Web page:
The Last in my look at my lenses with the Eos Mirrorless system. The Sigma 8-16mm f/4.5-5.6 DC HSM , remember i commented it being the “elephant in the room” next to other lenses in my collection. It is as such as it is a complete departure from my Canon lenses. Elephant, yes regards its weight and super quality build. More of that in a minute.
I have been for the last 7 years using the Tamron 10-24mm Di II. Did me as my main workhorse, as Landscape and architecture are my main photography preferences. As you are aware though that on an APSC camera that makes it (in FF terms) a 16- 38mm equivalent, not as wide as I would really like. I have been aware of the Sigma 8-16mm for a while now and was very interested in it’s 12-25mm FF equivalency. Could i really get a Ultra Wide angle lens without going “fish-eye”, it seemed that I could. A true Rectilinear lens, with reasonably good online reviews on its abilities and most important at this range- distortion and sharpness.
All for a price. So after many years of waiting for prices to drop, opportunities to arise, I saw a 2nd hand one for sale, locally, about a month before my birthday. Sold the Tamron, and put the money towards it. It came with its own Sigma ,zip top, padded lens bag. Weighed in at 550g or half a kilo, phew! and that is without the adaptor added on, I was so worried it was going to dwarf my Eos M.
Now at f/4.5-5.6 its a long way from the fast lenses that everyone raves about, but remember its for landscape and things that don’t move, like buildings etc. Living in a fairly bright and sunny part of the World also helped me not worry so much about this, as did my trusty tripod.
The minute you pick it up you can feel Sigma’s forerunner to their now “Art” series of lenses. Along with a metal mount, and textured housing, you do get a nice feel of quality to this lens. Then there’s the “Bulb” the big glass bulb at the front, guarded by an inbuilt petal shaped hood. Nice touch, although this does prevent you being able to use standard filter systems on it. A lens cover, which is more of a tube with a built in cap on the end of it, all very fiddly, and as it only slides on without gripping anything , it also keeps slipping off and clattering to the ground with a great metal clanking all the way down the road. I got a silicone lens cover that stretches over the front of the lens and does not come off until i want it too!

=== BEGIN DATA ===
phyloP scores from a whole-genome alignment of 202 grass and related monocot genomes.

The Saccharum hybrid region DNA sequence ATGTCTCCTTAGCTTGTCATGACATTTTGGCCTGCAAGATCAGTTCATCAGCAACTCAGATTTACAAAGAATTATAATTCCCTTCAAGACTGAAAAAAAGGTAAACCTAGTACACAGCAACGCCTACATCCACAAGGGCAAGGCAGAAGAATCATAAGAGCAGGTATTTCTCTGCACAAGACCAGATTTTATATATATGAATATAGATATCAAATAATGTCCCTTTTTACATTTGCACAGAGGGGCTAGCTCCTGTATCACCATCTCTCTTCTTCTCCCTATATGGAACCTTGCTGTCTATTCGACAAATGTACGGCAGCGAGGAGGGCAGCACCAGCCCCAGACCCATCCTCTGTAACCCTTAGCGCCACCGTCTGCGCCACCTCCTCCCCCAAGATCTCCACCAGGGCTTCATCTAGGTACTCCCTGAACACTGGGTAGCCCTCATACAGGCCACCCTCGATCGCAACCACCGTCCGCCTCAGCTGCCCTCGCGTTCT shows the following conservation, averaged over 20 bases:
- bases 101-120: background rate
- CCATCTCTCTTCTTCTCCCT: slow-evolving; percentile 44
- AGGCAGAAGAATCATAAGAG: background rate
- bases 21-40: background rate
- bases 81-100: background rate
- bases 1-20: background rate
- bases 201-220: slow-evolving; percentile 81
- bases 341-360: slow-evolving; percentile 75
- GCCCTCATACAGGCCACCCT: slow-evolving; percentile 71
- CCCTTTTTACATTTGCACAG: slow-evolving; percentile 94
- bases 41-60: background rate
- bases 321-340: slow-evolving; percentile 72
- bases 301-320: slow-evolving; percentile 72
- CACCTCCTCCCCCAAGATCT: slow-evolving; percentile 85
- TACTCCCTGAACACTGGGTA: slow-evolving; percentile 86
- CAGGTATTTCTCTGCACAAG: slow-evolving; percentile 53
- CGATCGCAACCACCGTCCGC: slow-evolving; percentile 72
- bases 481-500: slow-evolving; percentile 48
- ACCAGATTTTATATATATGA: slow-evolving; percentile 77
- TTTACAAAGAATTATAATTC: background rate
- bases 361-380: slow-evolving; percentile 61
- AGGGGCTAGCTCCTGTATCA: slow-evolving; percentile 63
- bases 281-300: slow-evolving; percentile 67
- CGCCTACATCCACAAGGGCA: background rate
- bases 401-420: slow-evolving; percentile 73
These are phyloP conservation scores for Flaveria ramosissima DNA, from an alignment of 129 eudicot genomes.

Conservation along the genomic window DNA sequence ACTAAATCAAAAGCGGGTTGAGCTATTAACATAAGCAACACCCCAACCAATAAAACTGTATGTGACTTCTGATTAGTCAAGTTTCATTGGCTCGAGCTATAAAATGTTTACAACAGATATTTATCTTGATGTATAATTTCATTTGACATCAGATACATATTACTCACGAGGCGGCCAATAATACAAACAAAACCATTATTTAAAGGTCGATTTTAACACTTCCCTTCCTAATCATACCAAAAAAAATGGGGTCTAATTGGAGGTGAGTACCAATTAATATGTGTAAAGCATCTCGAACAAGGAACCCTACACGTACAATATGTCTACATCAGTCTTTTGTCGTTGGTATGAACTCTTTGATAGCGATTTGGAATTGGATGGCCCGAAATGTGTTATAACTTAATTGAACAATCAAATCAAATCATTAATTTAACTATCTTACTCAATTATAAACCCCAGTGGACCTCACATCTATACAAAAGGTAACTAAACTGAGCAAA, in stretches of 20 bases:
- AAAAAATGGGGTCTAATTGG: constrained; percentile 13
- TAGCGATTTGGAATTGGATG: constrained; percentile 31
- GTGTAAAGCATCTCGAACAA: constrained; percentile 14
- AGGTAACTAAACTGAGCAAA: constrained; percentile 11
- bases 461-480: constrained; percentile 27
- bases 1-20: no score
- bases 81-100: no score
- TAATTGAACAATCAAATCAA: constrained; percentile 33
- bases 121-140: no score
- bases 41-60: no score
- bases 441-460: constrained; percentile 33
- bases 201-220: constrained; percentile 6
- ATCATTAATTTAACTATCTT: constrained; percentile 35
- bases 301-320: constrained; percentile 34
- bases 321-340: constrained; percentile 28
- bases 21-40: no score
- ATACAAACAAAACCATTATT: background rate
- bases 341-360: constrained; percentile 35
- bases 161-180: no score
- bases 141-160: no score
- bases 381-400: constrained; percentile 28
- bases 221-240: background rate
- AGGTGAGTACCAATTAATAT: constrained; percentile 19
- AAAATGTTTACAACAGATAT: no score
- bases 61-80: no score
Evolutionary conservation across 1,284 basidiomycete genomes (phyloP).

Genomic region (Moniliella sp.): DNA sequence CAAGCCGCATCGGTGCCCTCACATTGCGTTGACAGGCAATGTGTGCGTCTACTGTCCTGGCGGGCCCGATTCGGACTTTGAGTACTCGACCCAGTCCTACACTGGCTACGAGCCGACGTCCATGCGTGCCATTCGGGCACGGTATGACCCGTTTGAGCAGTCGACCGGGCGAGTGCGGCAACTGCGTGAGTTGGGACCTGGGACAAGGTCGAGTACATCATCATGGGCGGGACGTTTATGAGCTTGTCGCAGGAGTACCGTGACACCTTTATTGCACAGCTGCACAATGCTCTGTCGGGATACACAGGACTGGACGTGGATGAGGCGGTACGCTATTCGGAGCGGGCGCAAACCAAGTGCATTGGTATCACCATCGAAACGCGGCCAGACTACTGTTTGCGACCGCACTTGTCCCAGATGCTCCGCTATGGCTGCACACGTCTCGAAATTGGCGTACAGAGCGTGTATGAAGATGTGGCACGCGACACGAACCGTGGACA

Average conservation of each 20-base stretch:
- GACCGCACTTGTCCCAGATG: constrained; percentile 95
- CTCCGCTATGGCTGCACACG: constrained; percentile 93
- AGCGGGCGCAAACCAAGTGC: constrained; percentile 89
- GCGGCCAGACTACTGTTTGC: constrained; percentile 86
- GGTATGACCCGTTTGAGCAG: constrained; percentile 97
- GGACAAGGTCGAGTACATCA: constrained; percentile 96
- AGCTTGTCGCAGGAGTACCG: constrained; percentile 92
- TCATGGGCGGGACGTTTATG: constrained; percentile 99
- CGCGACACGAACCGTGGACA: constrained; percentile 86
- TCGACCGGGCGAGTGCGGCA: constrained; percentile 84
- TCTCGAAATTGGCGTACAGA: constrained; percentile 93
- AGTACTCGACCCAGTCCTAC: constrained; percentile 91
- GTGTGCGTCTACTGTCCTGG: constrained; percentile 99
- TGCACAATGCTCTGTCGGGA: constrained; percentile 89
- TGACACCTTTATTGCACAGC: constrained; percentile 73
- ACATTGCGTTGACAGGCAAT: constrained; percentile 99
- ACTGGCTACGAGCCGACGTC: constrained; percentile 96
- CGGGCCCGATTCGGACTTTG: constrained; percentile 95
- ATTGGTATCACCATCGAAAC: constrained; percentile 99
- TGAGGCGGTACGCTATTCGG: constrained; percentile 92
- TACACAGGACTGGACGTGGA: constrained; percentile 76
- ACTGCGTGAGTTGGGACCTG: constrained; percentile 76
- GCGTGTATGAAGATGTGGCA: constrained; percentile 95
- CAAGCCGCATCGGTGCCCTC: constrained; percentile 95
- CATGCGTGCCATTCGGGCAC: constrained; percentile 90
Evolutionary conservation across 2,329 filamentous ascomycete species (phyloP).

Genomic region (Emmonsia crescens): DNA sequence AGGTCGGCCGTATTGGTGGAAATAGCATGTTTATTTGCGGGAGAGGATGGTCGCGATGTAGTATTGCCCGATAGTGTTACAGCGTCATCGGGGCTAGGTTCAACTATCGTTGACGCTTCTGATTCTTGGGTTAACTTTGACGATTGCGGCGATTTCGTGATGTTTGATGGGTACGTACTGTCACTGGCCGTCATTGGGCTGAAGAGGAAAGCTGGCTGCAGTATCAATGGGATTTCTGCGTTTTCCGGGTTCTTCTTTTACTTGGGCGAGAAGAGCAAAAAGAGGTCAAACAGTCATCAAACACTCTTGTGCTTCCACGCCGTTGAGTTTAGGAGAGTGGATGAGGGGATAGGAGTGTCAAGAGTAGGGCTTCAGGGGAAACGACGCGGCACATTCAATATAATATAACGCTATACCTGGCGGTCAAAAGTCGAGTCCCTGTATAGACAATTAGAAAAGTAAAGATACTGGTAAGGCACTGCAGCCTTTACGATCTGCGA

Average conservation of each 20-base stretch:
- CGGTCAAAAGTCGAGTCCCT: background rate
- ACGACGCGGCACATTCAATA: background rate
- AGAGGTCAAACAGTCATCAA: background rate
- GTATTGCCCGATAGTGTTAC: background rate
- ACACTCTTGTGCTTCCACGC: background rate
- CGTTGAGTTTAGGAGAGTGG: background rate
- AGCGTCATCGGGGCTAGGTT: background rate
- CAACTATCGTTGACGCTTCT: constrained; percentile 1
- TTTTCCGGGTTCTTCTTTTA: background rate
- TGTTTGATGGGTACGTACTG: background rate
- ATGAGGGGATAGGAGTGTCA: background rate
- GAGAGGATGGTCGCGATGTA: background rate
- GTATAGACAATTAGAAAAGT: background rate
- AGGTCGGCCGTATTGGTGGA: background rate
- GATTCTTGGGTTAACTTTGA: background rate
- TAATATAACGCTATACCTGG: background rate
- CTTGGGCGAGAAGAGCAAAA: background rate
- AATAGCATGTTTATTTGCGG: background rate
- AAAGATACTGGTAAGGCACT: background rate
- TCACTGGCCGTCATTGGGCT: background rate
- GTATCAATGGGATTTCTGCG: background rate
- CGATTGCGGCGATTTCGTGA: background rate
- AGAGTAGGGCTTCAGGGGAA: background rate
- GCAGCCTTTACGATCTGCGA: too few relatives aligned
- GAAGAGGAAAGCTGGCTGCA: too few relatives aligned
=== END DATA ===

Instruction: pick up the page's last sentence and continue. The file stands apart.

So back to how it performs on my mirrorless cameras. Before I got the M5 I had a trip to Singapore for four days. I didn’t want to take my 70d, after all getting a smaller mirrorless camera was all about reducing the weight/size of my camera bag. Four days with the Eos M and the efm 15-45mm the Sigma 8-16, and my 55-250mm stm should tell me if i wanted to go the whole hog and get rid of the 70d and get the M5.
I had nothing else to shoot with, this was going to be a really baptism of fire, not only with the Sigma, but the eos M also. I have written about that experience and how it changed my mind so much i sold the 70D as soon as i got back and bought the M5. I called it From Canon 70D to Canon Eos M5
Yes it was very heavy on the front of the M, actually it was more awkward as well, as its shorter than my other efs lenses and is harder to balance. Still I wanted it to work so much , well i just got on with it. I used it for street art photography, landscape, Architecture, inside the Gardens at the Bay, Inside the Jewel airport terminal , outside in Chinatown and little India and Kampong Glam. I even got the mosque in Kampong Glam, that I had visited back in 2013, and this time easily got the whole building comfortably in the frame with room to spare!
I loved the great sharp images I was getting, but missing the image stabilisation, more because the M does not have a viewfinder and holding it out at arms length with such a heavy lens for any amount of time is difficult to say the least. I knew and am right that on the M a viewfinder being held close to your face makes a world of difference.
When I got it on the M5, it was so much better a user experience. The viewfinder adding stabilisation like the M could not. Better balance of weight ratio to the camera body and its grip, gave for a more secure holding of this heavy lens.
I have to say that at the moment this lens is on my M5 more often than it is not. I can and will use it on the M, but only when needed and not my first choice now. It doesn’t flare either, so actually its a very good purchase for me!
I love the drama this lens gives to interiors and skies.